Now whether or not this author would give a flying crap about my unsubscribing from the blog is irrelevant. In fact, I’m pretty sure the author wouldn’t give a flying crap. Unless of course 100 other readers unsubscribed too. Or more. That might make the author notice. Or not. It’s hard to say. But I can guarantee, I’ll never buy anything written by that author. Which also means, I’ll never recommend anything written by that author, or their blog or conferences where the author is a speaker. And so on. So maybe it does matter or should.

We all have our world views and that’s fine. But there is a fine line between expressing our views and insulting our readers. I’m not sure I even know what that line is and frankly politics exhausts me so when I feel like ranting about it I try to do said ranting on political forums. Not always, but usually. But I find myself doing less and less of that because my focus is on books – writing them, reading them, helping other writers, and readers, making people laugh and generally not add to the noise of the incessant ranting on the Internet. I have to say, I do sleep much better at night now.

So, what do you think, would you unsubscribe from a blog under similar circumstances or just shrug it off?

Writer Chick
Copyright 2015

Is Free a Fake-Out?

image courtesy of
image courtesy of

For as long as there have been marketers there has been the ever popular ‘freebie.’ I wouldn’t be surprised if freebies tracked back to caveman days. You know, one caveman fells a dinosaur but it’s way too much for the family to consume, so he hits the caveman mall and offers free samples to unsuspecting troglodytes out on their once yearly shopping trip, in hopes that he can sell those dino-meats before they go bad. (No refrigeration, right?)

While nobody is offering dino-meat these days, the concept still applies; offer a sample to get potential public interested in buying the thing they are sampling. Really it’s not a bad idea and from a marketing standpoint it can accomplish many things:

  • Introduce products to new consumers
  • Create word of mouth
  • Raise the public awareness of the seller and product
  • Forward a benevolent image of the company to the public
  • Entice potential buyers to buy another product

And then there was a thing called S.W.A.G.

A natural evolution of this free sample concept was SWAG (stuff we all get). This existed primarily within the entertainment biz, SWAG was probably always around to some degree but I believe got very popular around the 80s and has been more and more prevalent since.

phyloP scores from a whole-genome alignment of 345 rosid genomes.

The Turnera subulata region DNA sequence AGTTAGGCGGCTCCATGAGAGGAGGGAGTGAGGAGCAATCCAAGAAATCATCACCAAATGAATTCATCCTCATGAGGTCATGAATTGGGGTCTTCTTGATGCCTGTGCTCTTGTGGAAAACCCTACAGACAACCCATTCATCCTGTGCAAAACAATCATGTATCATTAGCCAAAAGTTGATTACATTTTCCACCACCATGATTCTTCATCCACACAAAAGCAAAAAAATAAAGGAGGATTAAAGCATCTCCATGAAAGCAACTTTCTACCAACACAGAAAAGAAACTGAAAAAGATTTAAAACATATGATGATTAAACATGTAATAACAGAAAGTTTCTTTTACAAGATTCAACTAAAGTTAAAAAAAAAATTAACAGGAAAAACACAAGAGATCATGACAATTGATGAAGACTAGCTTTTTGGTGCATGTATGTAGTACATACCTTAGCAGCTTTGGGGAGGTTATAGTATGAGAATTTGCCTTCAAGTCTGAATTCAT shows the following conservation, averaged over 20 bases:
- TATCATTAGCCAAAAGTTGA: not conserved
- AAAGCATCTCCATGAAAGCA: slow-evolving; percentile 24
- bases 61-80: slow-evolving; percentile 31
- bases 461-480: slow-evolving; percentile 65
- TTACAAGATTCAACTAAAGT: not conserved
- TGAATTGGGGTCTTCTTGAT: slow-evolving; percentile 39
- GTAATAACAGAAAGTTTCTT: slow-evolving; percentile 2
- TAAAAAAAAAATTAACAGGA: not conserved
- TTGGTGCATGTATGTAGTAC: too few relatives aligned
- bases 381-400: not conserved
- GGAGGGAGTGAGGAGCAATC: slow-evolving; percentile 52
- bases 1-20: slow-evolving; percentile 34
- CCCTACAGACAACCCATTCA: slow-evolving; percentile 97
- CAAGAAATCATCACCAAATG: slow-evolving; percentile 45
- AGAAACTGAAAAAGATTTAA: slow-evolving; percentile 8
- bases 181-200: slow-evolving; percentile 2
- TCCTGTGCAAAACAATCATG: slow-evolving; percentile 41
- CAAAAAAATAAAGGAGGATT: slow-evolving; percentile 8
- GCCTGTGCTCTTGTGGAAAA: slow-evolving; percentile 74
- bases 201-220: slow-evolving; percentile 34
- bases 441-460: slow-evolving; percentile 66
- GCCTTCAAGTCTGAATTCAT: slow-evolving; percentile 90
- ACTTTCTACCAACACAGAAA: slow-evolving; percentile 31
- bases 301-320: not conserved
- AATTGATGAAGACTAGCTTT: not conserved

If you’re a show biz addict and follow Hollywood gossip blogs, shows, and other outlets that give you the 411 on all things show biz then you know that presenters at awards shows, attendees of film festivals and other glitzy events get gift baskets composed of various goodies from a wide array of companies. Some of these ‘gift baskets’ are valued in the tens of thousands or more. They could contain, designer scents, designer bags, scarves, phones and other electronic gadgets, jewelry and so forth. Not too shabby huh? Naturally the purpose of these types of SWAG baskets go beyond wanting someone to sample the goods, they are meant to persuade the receiver to consider endorsing said products. Nothing like an endorsement from a popular celebrity to send sales soaring, right?

But as the Internet became more and more popular the concept of these freebie giveaways on steroids became known on a much wider scale (just like anything else). And ordinary, everyday people like you and me started wanted our swag too. In fact, generally speaking, the Internet has produced lots of SWAG itself whether legally or illegally. If somebody wants something free, there is likely a way to get it via the Internet. At least it appears to be free.

Is Free Really Free?

I think in part due to rampant piracy and public craving many companies, especially entertainment companies, gave in to the free concept. Better to give it away than have it stolen, right? Hoping that if they gave something away for free that it would encourage the public to eventually buy something. Not sure how that has turned out for them but you know…

And then about five or so years ago free became the new buzzword in Internet marketing. Every Internet marketing guru was screaming free at every turn and people believed them. No matter what their product, businesses large and small started giving away free stuff. Left and right, back and forth, up and down. Every other email had the word free in it and people bit. Big time. Because everybody likes free stuff, right?

Except there was a little catch because you couldn’t just go get the free thing. Oh no, you had to give them your email address, or sign up for their newsletter, or otherwise surrender some personal information in order to get the free thing. So that the marketer could email you forever and hawk their goods constantly, like five times a week, or even five times a day. And often getting off that list took an act of God. So was it worth it? Whatever little freebie you got, for all that spam and constant hawking? Was it really free?

How Free Back-Fired